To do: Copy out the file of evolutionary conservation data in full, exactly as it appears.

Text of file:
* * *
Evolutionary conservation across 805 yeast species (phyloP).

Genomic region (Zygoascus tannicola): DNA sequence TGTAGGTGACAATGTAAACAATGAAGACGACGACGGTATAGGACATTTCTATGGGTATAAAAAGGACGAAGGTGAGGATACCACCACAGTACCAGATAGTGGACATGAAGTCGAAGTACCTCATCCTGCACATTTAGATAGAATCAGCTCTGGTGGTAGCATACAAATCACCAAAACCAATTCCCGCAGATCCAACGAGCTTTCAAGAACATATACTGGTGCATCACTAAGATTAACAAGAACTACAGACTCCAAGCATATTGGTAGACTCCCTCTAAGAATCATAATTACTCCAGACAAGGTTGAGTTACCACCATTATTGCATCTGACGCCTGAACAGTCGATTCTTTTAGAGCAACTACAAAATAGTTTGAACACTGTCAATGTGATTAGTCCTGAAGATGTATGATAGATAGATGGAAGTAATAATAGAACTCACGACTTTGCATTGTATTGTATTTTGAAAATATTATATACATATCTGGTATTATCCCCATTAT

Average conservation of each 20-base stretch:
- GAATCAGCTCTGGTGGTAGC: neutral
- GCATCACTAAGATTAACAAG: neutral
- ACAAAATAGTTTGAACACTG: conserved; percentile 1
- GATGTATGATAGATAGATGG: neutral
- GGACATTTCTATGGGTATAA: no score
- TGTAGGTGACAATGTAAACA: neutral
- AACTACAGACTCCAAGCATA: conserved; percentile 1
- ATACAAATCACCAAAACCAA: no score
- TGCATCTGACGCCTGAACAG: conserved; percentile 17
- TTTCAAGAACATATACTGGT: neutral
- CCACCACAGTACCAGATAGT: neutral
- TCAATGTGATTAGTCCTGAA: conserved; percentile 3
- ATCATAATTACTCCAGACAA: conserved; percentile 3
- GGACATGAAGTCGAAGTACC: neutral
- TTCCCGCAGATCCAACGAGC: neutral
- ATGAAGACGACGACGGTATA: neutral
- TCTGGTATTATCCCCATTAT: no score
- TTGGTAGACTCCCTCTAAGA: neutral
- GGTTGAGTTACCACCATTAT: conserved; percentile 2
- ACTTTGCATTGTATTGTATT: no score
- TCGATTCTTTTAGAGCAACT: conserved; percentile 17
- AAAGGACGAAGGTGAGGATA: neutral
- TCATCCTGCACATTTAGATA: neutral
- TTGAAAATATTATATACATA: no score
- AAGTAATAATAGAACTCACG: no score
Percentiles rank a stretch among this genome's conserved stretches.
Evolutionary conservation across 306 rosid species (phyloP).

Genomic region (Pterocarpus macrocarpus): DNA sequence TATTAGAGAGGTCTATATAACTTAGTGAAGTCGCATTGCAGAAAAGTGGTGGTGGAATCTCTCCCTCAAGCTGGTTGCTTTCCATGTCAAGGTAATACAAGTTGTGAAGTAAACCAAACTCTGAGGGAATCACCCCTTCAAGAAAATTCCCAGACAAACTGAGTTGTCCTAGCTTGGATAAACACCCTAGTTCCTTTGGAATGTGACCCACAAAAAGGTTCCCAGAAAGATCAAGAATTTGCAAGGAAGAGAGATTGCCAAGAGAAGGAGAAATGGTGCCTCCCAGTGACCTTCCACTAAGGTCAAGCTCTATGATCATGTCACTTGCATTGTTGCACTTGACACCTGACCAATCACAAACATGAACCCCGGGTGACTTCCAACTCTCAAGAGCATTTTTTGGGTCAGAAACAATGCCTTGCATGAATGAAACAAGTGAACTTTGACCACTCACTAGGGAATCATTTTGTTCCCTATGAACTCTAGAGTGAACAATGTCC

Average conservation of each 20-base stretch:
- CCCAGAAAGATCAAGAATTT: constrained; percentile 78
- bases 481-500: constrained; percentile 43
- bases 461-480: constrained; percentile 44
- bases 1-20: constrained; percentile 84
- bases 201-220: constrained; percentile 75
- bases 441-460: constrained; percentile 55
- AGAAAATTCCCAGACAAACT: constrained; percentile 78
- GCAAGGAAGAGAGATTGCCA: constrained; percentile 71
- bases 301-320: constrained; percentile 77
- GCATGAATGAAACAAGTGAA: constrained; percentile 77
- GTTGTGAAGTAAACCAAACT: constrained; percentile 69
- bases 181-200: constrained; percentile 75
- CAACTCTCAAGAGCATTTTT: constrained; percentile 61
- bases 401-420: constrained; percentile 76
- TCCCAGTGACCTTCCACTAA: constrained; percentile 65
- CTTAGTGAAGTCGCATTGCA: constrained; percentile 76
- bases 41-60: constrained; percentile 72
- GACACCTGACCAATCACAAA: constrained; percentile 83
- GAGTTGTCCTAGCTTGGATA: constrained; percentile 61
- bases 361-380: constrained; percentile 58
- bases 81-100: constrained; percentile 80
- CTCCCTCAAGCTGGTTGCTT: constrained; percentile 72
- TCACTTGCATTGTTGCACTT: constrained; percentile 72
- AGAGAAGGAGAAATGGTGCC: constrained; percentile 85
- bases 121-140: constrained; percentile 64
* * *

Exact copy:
Evolutionary conservation across 805 yeast species (phyloP).

Genomic region (Zygoascus tannicola): DNA sequence TGTAGGTGACAATGTAAACAATGAAGACGACGACGGTATAGGACATTTCTATGGGTATAAAAAGGACGAAGGTGAGGATACCACCACAGTACCAGATAGTGGACATGAAGTCGAAGTACCTCATCCTGCACATTTAGATAGAATCAGCTCTGGTGGTAGCATACAAATCACCAAAACCAATTCCCGCAGATCCAACGAGCTTTCAAGAACATATACTGGTGCATCACTAAGATTAACAAGAACTACAGACTCCAAGCATATTGGTAGACTCCCTCTAAGAATCATAATTACTCCAGACAAGGTTGAGTTACCACCATTATTGCATCTGACGCCTGAACAGTCGATTCTTTTAGAGCAACTACAAAATAGTTTGAACACTGTCAATGTGATTAGTCCTGAAGATGTATGATAGATAGATGGAAGTAATAATAGAACTCACGACTTTGCATTGTATTGTATTTTGAAAATATTATATACATATCTGGTATTATCCCCATTAT

Average conservation of each 20-base stretch:
- GAATCAGCTCTGGTGGTAGC: neutral
- GCATCACTAAGATTAACAAG: neutral
- ACAAAATAGTTTGAACACTG: conserved; percentile 1
- GATGTATGATAGATAGATGG: neutral
- GGACATTTCTATGGGTATAA: no score
- TGTAGGTGACAATGTAAACA: neutral
- AACTACAGACTCCAAGCATA: conserved; percentile 1
- ATACAAATCACCAAAACCAA: no score
- TGCATCTGACGCCTGAACAG: conserved; percentile 17
- TTTCAAGAACATATACTGGT: neutral
- CCACCACAGTACCAGATAGT: neutral
- TCAATGTGATTAGTCCTGAA: conserved; percentile 3
- ATCATAATTACTCCAGACAA: conserved; percentile 3
- GGACATGAAGTCGAAGTACC: neutral
- TTCCCGCAGATCCAACGAGC: neutral
- ATGAAGACGACGACGGTATA: neutral
- TCTGGTATTATCCCCATTAT: no score
- TTGGTAGACTCCCTCTAAGA: neutral
- GGTTGAGTTACCACCATTAT: conserved; percentile 2
- ACTTTGCATTGTATTGTATT: no score
- TCGATTCTTTTAGAGCAACT: conserved; percentile 17
- AAAGGACGAAGGTGAGGATA: neutral
- TCATCCTGCACATTTAGATA: neutral
- TTGAAAATATTATATACATA: no score
- AAGTAATAATAGAACTCACG: no score
Percentiles rank a stretch among this genome's conserved stretches.
Evolutionary conservation across 306 rosid species (phyloP).

Genomic region (Pterocarpus macrocarpus): DNA sequence TATTAGAGAGGTCTATATAACTTAGTGAAGTCGCATTGCAGAAAAGTGGTGGTGGAATCTCTCCCTCAAGCTGGTTGCTTTCCATGTCAAGGTAATACAAGTTGTGAAGTAAACCAAACTCTGAGGGAATCACCCCTTCAAGAAAATTCCCAGACAAACTGAGTTGTCCTAGCTTGGATAAACACCCTAGTTCCTTTGGAATGTGACCCACAAAAAGGTTCCCAGAAAGATCAAGAATTTGCAAGGAAGAGAGATTGCCAAGAGAAGGAGAAATGGTGCCTCCCAGTGACCTTCCACTAAGGTCAAGCTCTATGATCATGTCACTTGCATTGTTGCACTTGACACCTGACCAATCACAAACATGAACCCCGGGTGACTTCCAACTCTCAAGAGCATTTTTTGGGTCAGAAACAATGCCTTGCATGAATGAAACAAGTGAACTTTGACCACTCACTAGGGAATCATTTTGTTCCCTATGAACTCTAGAGTGAACAATGTCC

Average conservation of each 20-base stretch:
- CCCAGAAAGATCAAGAATTT: constrained; percentile 78
- bases 481-500: constrained; percentile 43
- bases 461-480: constrained; percentile 44
- bases 1-20: constrained; percentile 84
- bases 201-220: constrained; percentile 75
- bases 441-460: constrained; percentile 55
- AGAAAATTCCCAGACAAACT: constrained; percentile 78
- GCAAGGAAGAGAGATTGCCA: constrained; percentile 71
- bases 301-320: constrained; percentile 77
- GCATGAATGAAACAAGTGAA: constrained; percentile 77
- GTTGTGAAGTAAACCAAACT: constrained; percentile 69
- bases 181-200: constrained; percentile 75
- CAACTCTCAAGAGCATTTTT: constrained; percentile 61
- bases 401-420: constrained; percentile 76
- TCCCAGTGACCTTCCACTAA: constrained; percentile 65
- CTTAGTGAAGTCGCATTGCA: constrained; percentile 76
- bases 41-60: constrained; percentile 72
- GACACCTGACCAATCACAAA: constrained; percentile 83
- GAGTTGTCCTAGCTTGGATA: constrained; percentile 61
- bases 361-380: constrained; percentile 58
- bases 81-100: constrained; percentile 80
- CTCCCTCAAGCTGGTTGCTT: constrained; percentile 72
- TCACTTGCATTGTTGCACTT: constrained; percentile 72
- AGAGAAGGAGAAATGGTGCC: constrained; percentile 85
- bases 121-140: constrained; percentile 64